If you receive what may be a phishing e-mail or visit what might be a spoof website referring to Stillman Bank, and if by chance you have provided any personal information, please contact us immediately at 815-645-2266 or send us a Secure Email. If the e-mail or website had references to another company, you should contact that company directly.
A recent scam has been reported by many financial-related websites. The scam claims that your privacy has been breached at Epsilon Corporation. When logging into Stillman Online (or other financial institutions) a pop-up window, designed to look as though it is from the bank, directs recipients to a non-Stillman Bank website. It asks them to click through to a site purporting to offer a “free” credit report.
If you encounter this pop-up, do not click on any link that may be contained or enter any personal information.
Credit reports may be obtained annually from one or all of the national credit reporting agencies listed below. If you ever suspect any issues regarding Stillman Online, Stillman Web Pay or receive a phone call from someone claiming to be from Stillman Bank, take their name and then call us 815-645-2266, our published number.
See the tips below to protect yourself online.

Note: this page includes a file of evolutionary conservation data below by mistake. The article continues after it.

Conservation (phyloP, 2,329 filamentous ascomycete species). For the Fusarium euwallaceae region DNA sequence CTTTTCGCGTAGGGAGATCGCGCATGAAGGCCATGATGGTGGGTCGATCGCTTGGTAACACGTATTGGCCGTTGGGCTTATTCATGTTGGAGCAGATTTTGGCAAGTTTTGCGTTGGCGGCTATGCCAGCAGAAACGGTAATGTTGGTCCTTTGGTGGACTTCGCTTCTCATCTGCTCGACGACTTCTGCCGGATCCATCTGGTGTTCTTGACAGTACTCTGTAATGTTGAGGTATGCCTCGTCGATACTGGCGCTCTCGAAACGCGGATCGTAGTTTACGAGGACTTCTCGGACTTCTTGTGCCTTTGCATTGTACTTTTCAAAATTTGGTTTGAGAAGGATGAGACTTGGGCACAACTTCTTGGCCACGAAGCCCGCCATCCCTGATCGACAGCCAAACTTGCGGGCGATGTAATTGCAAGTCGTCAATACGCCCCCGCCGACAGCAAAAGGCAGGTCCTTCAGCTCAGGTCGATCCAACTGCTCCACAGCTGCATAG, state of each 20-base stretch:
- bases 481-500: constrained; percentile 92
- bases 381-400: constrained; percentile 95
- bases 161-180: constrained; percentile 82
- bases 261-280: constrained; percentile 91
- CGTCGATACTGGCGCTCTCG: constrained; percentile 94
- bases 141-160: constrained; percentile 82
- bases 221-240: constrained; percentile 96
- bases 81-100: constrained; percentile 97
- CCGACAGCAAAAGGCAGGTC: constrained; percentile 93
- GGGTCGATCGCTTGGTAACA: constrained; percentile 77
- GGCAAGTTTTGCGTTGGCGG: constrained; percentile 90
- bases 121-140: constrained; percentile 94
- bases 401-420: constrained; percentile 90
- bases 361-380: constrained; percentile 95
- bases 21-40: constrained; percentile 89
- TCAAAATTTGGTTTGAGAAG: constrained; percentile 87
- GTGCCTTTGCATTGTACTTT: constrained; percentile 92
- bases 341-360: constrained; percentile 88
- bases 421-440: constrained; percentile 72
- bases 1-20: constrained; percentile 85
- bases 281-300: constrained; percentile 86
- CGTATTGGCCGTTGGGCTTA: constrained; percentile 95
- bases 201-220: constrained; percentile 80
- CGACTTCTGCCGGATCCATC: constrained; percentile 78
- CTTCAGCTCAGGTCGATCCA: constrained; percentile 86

Although we provide certain protections under Regulation E and zero liability policies, the best advice is to be cautious and take control of your personal information. Review the security controls you are utilizing from virus protection, personal firewalls and how you maintain passwords. A review of your risk should be done annually. Keep informed on current threats and trends through available security websites. You may also contact us for this information.
Protect Yourself Online
- Do not reply to an e-mail or pop-up message asking for personal or financial information. Legitimate companies like Stillman Bank will never ask for personal or financial information via an e-mail or pop-up message.
- Don’t e-mail personal or financial information. If you initiate a transaction, look for indicators that the message is secured, which can be validated by a lock icon. Most e-mail programs do not provide confidentiality via encryption.
- Use bookmarks to access known sites to avoid being lured to imposter sites.